It is best to keep pets indoors during the winter, but if this is not possible then an outdoor shelter must be provided. The outdoor shelter should be elevated off the ground (to prevent moisture accumulation) and have a door to protect your pet from the wind, sleet, and snow. Shelters should be insulated or heated.
Outdoor pets require extra calories to keep warm so you will need to increase the caloric intake as the temperature drops. Water sources must be heated to prevent the water from freezing. Thermal units designed for this purpose are available. In severe weather NO pet should be kept outside. Indoor pets should have sleeping quarters in a draft free, warm area with their bed or mattress elevated slightly off the floor.
Roaming cats as well as wildlife may climb into vehicle engines for warmth during cold weather. Be sure to check under the hood before starting your car and honk the horn to startle any animal that may be seeking shelter in the engine of your car.
Frostbite and Snow Removal Salt
Snow and salt should be removed from your pets' paws immediately. Frostbitten skin is red or gray and may slough. Apply warm moist towels to thaw out any frostbitten areas SLOWLY until the skin appears flushed. Contact your veterinarian as soon as possible for further care. Snow removal products should be stored out of reach of pets and small children because they are toxic.
Toxic Plants and Holiday Winter Products
If your pet has ingested something and you are uncertain of its toxicity contact your veterinarian, animal poison control and the manufacturer for specifics. The earlier you seek treatment the better it is for your pet.
- Low toxicity: poinsettia leaves and stem, balsam/pine/cedar/fir, angel hair (spun glass), Christmas tree preservatives, snow sprays/snow flock, tree ornaments, super glue, styrofoam, tinsel, and crayons/paint
- Moderate toxicity: fireplace colors/salts, plastic model cement
- Moderate to high toxicity: holly berries and leaves, bubbling lights (methylene chloride), snow scenes (may contain salmonella), aftershaves/perfumes/alcoholic beverages, chocolate
- High toxicity: mistletoe (especially berries), epoxy adhesives, antifreeze
OTHER HOLIDAY CONCERNS
If you plan to take your pet during holiday visits make sure the pet is welcome first (it may be better to board your pet or hire a pet sitter.) Holiday treats such as fatty foods, bones from fish, pork or poultry should be avoided. Avoid alcoholic beverages and chocolate. Do not allow friends or relatives to give your dog special treats, it could ruin everyone's holiday. Do not allow pets to play with ribbon, yarn, or 6-pack beverage holders. Do not put ribbon or yarn around your pet's neck. If you want to decorate your pet invest in a holiday collar. Cover and tack down electrical cords.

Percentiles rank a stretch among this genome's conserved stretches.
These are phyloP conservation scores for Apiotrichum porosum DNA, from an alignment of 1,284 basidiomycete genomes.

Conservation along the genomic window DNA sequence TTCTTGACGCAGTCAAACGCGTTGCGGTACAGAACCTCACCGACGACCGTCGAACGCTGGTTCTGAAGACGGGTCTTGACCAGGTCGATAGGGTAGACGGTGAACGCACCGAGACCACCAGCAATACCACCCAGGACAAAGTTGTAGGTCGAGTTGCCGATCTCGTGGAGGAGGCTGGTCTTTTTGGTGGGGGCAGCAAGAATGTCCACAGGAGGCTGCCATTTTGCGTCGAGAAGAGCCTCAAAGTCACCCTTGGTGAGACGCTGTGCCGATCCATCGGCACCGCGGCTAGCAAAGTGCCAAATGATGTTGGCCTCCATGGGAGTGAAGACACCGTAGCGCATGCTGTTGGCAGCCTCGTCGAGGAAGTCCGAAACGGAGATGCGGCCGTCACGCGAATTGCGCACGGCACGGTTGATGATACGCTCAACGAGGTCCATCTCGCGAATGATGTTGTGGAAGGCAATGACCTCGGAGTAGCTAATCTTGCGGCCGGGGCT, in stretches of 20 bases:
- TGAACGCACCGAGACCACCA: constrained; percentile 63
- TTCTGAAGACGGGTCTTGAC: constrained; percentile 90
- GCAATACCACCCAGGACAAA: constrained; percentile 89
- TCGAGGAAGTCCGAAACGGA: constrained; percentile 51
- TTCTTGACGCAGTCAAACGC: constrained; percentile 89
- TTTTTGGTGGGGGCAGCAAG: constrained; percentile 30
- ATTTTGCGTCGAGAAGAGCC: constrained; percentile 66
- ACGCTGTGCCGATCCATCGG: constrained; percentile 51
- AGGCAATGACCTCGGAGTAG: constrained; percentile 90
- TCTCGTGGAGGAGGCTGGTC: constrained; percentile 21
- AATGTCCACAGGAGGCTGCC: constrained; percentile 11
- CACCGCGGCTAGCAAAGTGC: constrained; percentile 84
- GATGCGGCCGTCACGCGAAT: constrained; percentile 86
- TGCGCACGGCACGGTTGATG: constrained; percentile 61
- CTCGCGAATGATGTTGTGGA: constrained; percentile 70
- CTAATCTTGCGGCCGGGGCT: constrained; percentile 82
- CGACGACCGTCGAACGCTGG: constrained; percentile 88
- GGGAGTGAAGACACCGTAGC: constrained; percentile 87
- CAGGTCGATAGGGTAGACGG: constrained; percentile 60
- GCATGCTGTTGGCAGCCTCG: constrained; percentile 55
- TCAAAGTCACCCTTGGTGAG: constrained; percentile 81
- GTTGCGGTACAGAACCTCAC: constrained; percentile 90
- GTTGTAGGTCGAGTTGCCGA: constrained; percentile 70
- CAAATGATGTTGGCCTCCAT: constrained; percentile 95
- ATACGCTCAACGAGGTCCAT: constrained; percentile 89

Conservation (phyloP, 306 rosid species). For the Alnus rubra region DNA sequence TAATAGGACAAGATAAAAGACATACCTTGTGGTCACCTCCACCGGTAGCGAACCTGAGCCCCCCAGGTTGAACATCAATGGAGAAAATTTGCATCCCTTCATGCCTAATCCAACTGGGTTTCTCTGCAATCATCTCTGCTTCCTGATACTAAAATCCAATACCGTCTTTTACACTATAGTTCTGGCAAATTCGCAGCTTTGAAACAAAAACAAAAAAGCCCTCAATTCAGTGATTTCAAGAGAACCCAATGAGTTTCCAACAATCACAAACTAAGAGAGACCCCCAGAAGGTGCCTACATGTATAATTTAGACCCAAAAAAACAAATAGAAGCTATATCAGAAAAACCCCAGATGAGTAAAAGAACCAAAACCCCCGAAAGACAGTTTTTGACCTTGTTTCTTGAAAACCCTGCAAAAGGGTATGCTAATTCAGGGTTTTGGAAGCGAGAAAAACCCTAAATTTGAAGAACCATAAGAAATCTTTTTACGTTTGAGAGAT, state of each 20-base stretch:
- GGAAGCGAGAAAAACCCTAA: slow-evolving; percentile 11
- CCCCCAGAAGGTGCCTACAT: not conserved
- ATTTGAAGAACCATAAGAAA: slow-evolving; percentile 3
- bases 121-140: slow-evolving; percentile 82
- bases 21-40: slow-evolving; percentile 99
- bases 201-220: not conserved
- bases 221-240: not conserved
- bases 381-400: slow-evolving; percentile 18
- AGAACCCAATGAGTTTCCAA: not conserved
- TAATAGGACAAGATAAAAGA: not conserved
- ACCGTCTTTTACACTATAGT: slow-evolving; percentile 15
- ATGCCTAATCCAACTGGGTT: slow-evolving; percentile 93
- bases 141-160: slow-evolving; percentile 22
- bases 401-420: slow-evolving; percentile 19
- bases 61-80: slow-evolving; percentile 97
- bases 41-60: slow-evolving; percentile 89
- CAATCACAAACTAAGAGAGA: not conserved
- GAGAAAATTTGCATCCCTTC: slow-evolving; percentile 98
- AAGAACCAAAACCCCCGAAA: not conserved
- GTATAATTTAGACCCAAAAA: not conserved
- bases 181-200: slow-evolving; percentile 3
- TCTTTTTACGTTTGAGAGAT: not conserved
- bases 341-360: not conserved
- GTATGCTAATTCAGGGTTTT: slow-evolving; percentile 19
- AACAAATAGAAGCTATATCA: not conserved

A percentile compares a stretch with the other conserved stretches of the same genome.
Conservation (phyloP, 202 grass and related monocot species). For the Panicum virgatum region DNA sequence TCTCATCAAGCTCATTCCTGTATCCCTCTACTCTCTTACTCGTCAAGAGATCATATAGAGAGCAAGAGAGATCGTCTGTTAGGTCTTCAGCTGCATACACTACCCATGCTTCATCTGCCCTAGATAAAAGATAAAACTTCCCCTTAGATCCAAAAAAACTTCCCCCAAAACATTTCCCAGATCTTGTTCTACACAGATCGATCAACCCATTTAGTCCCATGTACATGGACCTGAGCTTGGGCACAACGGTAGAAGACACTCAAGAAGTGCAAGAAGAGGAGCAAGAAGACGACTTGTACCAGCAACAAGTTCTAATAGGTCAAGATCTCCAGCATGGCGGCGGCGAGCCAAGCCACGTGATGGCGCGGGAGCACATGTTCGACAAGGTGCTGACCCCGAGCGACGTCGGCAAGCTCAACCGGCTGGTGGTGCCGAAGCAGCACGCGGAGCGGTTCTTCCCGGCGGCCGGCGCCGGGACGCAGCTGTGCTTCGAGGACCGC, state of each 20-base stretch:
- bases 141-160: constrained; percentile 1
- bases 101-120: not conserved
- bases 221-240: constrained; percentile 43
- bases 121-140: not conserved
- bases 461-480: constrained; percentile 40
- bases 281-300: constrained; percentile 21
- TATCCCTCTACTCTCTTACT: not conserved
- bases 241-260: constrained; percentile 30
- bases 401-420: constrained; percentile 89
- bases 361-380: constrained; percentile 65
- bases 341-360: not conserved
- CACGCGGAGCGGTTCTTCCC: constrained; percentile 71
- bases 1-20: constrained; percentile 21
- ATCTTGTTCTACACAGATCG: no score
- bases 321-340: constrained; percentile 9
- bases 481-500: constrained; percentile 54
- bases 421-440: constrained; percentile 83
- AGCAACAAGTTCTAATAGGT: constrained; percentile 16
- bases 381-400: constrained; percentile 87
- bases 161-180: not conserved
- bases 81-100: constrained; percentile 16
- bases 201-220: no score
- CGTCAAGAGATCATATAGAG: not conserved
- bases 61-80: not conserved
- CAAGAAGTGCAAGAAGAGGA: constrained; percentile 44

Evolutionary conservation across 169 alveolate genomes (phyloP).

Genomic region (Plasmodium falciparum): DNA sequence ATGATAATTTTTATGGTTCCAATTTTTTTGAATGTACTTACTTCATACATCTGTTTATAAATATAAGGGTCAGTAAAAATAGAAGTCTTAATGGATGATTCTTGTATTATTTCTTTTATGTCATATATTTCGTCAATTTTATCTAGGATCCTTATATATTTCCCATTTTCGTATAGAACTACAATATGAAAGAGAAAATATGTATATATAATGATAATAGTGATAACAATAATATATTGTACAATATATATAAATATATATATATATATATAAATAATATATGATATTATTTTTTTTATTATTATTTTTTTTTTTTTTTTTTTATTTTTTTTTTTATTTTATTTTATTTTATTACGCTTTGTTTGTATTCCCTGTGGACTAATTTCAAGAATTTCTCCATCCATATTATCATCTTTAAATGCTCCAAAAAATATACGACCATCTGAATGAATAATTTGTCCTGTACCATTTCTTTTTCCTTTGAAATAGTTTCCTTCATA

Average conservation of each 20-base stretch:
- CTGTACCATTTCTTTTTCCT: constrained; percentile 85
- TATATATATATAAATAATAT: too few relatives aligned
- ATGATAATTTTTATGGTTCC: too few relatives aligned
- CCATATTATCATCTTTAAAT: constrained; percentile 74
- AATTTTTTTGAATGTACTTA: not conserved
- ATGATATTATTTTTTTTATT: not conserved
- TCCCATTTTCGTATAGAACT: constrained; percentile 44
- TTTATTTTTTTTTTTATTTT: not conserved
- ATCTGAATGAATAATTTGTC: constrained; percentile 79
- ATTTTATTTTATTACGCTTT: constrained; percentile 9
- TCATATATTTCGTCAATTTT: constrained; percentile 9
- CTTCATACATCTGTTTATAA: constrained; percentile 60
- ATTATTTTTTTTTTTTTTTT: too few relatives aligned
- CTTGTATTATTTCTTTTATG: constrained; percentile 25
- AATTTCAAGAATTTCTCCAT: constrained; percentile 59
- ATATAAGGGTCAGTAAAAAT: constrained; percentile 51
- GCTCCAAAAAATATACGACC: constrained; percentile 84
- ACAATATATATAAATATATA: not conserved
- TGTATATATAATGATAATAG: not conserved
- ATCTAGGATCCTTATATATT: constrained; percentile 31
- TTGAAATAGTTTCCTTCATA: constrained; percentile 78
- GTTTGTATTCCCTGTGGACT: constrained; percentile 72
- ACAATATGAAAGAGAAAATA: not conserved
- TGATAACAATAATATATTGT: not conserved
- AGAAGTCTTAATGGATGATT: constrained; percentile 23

Summer Pet Tips
Water is a Pet’s Best Friend Keep fresh drinking water available at all times. Make sure to bring water for your pet when walking, hiking, or playing outside.
Don’t Park Your Pet Never leave your pet in a parked car. The air in a parked car doesn’t circulate and, even in the shade, the temperature in a vehicle will start to rise and become life threatening in just a few minutes.
Rules for Pools Like children pets should never be left unattended around the pool.
Block That Sun Pets with light-colored skin/fur can get sunburned. Pet stores stock pet safe sun block that can be used on unprotected areas like the nose and ears.
Make Some Shade - Be sure to always have a sheltered cool area available to your pet. A kiddie pool in the shade can make a nice oasis on warm days.
Noon is No Time for a Walk If you’re used to taking your dog for a walk mid-day, take morning or evening walks instead. Hot pavement can burn a dog’s pads, and walking outdoors during the hottest time of the day can lead to overheating issues.
Keep the Bugs Off Fleas, ticks, and mosquitoes can transmit a number of diseases. Please ask our staff about parasite prevention.
BE AWARE Summer can be a particularly difficult time for overweight dogs and cats. They can overheat faster due to the fact that the extra layers of fat act as insulation, trapping heat and restricting breathing.
Toxic Plants & Foods
As mentioned previously some plants can be harmful and even fatal to your pet if ingested as well as some everyday foods. Please be aware of the plants you have in your house and garden and in the foods you may allow your pet to eat!!!
Pet Poison Helpline
This center is sponsored by the ASPCA and staffed by board certified veterinary toxicologist.
There is a $55 charge for a consult.
Shoreline Animal Emergency & Referral Center
895 Bridgeport Ave
Shelton CT 06484
24-hours a day, 365 days per year
123 West Cedar Street
Norwalk, CT 06854
24-hours a day, 365 days per year
New Haven Central Hospital for Veterinary Medicine
843 State Street
New Haven, CT 06511
24 hours a day 365 days per year
- Humane Society Bethany: 203-393-0150
- Animal Haven, North Haven: 203-239-2641
- Forgotten Felines, Clinton: 860-669-1347
- New Haven Cat Project: 203-389-2242
- Creature Kindness, Hamden: 203-389-2242
- Animals for Life, Middlebury: 203-758-293
- Compassion Club, Branford: 203-488-6063
(For adoptions only)
- Hope Alliance, East Haven: 203-466-2185
- Halfway Home Rescue, North Haven: 203-985-833
- Valley Shore Animal Welfare League, Westbrook: 860-399-7561
- Rabbit Allies of Connecticut: 203-838-2483
(Speak to Catrin)
- Trumbull Animal Group
- Trumbull: 452-5088
- Shelton: 924-2501
- Stratford: 385-4068
- Bridgeport: 576-7727
- Ansonia: 732-7013
- Derby: 736-1467
- Seymour: 881-7600 (police department)